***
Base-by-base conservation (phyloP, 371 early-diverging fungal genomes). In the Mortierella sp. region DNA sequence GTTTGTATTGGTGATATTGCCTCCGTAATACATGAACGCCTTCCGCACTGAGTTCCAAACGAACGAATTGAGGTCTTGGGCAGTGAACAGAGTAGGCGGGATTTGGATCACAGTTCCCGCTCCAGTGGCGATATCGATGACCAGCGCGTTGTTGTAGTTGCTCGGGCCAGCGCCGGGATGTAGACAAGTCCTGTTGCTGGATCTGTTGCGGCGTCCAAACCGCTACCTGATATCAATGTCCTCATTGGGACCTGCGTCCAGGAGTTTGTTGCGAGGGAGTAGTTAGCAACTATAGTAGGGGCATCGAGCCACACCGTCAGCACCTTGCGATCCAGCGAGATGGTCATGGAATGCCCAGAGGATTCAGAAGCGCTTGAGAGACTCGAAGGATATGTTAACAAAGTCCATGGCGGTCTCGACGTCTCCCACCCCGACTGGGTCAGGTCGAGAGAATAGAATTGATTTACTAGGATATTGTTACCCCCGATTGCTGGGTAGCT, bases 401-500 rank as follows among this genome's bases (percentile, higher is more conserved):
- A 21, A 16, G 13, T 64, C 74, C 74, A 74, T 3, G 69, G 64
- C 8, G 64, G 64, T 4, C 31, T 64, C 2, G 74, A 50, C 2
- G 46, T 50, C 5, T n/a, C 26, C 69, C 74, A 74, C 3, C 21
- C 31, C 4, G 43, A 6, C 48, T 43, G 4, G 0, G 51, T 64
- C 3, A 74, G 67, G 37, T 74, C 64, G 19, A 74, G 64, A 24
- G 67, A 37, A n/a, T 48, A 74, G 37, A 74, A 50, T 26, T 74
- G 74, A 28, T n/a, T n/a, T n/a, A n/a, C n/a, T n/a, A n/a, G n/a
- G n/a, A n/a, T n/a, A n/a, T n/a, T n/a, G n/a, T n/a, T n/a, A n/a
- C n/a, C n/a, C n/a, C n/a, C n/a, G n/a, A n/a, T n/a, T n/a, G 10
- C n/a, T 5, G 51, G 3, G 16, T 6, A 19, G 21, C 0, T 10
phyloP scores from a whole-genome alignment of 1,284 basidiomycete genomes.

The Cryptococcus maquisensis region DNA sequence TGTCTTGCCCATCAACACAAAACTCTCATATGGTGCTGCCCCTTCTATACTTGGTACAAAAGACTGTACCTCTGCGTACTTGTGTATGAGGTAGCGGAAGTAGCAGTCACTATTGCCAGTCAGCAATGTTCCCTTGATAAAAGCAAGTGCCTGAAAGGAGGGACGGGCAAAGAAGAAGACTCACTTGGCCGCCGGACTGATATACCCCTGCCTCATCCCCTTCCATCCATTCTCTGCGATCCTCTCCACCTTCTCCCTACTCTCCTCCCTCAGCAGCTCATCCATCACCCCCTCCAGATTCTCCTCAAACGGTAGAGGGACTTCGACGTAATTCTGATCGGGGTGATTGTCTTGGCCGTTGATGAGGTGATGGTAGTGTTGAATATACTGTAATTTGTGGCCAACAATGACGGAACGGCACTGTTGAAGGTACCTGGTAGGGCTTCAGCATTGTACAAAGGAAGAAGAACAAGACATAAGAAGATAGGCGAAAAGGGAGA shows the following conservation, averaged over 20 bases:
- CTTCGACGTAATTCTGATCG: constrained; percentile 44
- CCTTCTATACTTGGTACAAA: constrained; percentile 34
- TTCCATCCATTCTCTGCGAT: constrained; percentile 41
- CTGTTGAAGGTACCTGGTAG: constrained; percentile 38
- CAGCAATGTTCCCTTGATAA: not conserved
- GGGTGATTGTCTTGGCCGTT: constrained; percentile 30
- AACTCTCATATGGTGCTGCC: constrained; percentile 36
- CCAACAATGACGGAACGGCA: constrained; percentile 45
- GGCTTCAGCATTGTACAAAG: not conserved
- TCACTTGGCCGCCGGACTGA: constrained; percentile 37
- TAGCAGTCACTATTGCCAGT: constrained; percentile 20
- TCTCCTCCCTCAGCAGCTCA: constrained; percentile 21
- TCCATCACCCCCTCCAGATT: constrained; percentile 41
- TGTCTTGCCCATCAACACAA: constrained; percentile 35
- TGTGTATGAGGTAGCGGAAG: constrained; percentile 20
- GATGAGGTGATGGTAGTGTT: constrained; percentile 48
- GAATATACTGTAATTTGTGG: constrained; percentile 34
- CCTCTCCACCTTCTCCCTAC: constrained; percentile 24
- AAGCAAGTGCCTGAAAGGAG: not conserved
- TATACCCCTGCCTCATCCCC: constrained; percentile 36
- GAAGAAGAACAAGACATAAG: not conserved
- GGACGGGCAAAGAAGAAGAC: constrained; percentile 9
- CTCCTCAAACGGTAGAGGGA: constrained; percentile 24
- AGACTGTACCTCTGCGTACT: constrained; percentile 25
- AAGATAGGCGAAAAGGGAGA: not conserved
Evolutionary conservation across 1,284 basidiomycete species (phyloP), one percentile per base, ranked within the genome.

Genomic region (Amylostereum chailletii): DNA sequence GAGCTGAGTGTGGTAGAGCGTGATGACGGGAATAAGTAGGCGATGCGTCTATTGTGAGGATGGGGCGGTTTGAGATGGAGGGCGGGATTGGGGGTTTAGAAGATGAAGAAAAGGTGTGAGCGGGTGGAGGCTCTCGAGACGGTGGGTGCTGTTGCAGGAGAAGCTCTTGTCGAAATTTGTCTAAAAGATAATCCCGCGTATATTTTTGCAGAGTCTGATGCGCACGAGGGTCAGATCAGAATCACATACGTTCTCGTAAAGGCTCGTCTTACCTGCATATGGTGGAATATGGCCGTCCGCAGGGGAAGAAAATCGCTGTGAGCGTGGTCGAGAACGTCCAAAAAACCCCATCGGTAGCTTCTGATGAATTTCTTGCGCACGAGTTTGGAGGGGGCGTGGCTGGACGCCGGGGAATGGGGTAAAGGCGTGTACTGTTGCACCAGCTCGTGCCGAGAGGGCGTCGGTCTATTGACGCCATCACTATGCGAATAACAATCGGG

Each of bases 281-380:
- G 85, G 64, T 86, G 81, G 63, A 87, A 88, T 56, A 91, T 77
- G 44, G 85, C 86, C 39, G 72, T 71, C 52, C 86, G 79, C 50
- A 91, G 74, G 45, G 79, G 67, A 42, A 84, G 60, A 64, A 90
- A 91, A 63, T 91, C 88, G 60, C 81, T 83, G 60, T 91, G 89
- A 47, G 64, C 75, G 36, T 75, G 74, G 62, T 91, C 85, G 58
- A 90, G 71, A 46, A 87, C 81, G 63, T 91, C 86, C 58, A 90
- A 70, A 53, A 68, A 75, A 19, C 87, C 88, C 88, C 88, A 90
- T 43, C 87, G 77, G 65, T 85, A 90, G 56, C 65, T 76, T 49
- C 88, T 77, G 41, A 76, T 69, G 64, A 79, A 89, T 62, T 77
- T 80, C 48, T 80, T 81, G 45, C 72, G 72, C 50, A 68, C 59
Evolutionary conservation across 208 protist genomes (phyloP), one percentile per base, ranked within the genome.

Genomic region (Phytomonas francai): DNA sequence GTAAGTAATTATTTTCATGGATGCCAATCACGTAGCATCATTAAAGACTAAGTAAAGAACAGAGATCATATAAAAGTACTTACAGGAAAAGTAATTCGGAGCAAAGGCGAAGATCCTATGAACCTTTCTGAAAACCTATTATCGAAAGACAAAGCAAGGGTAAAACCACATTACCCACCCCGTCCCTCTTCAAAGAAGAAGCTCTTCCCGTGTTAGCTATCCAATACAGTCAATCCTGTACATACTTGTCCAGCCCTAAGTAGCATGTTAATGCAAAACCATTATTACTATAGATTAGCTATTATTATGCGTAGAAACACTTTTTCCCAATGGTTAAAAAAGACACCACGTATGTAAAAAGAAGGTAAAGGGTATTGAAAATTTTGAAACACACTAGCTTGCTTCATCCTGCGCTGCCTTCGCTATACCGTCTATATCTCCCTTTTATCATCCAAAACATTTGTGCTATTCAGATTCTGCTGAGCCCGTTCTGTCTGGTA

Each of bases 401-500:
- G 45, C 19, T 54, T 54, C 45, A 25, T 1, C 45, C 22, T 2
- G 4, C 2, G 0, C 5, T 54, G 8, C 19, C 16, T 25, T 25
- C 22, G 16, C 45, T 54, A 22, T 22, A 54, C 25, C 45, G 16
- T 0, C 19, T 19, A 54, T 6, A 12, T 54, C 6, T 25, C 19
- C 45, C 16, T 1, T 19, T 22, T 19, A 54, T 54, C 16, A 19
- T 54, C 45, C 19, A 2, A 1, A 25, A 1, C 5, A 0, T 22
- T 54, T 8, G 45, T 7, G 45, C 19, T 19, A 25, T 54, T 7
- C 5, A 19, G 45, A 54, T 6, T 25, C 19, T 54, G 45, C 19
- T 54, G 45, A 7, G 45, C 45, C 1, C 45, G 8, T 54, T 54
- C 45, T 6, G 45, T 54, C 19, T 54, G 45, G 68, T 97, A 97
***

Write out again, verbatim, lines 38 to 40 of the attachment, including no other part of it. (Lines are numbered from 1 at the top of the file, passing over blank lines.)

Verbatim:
- AAGATAGGCGAAAAGGGAGA: not conserved
Evolutionary conservation across 1,284 basidiomycete species (phyloP), one percentile per base, ranked within the genome.

Genomic region (Amylostereum chailletii): DNA sequence GAGCTGAGTGTGGTAGAGCGTGATGACGGGAATAAGTAGGCGATGCGTCTATTGTGAGGATGGGGCGGTTTGAGATGGAGGGCGGGATTGGGGGTTTAGAAGATGAAGAAAAGGTGTGAGCGGGTGGAGGCTCTCGAGACGGTGGGTGCTGTTGCAGGAGAAGCTCTTGTCGAAATTTGTCTAAAAGATAATCCCGCGTATATTTTTGCAGAGTCTGATGCGCACGAGGGTCAGATCAGAATCACATACGTTCTCGTAAAGGCTCGTCTTACCTGCATATGGTGGAATATGGCCGTCCGCAGGGGAAGAAAATCGCTGTGAGCGTGGTCGAGAACGTCCAAAAAACCCCATCGGTAGCTTCTGATGAATTTCTTGCGCACGAGTTTGGAGGGGGCGTGGCTGGACGCCGGGGAATGGGGTAAAGGCGTGTACTGTTGCACCAGCTCGTGCCGAGAGGGCGTCGGTCTATTGACGCCATCACTATGCGAATAACAATCGGG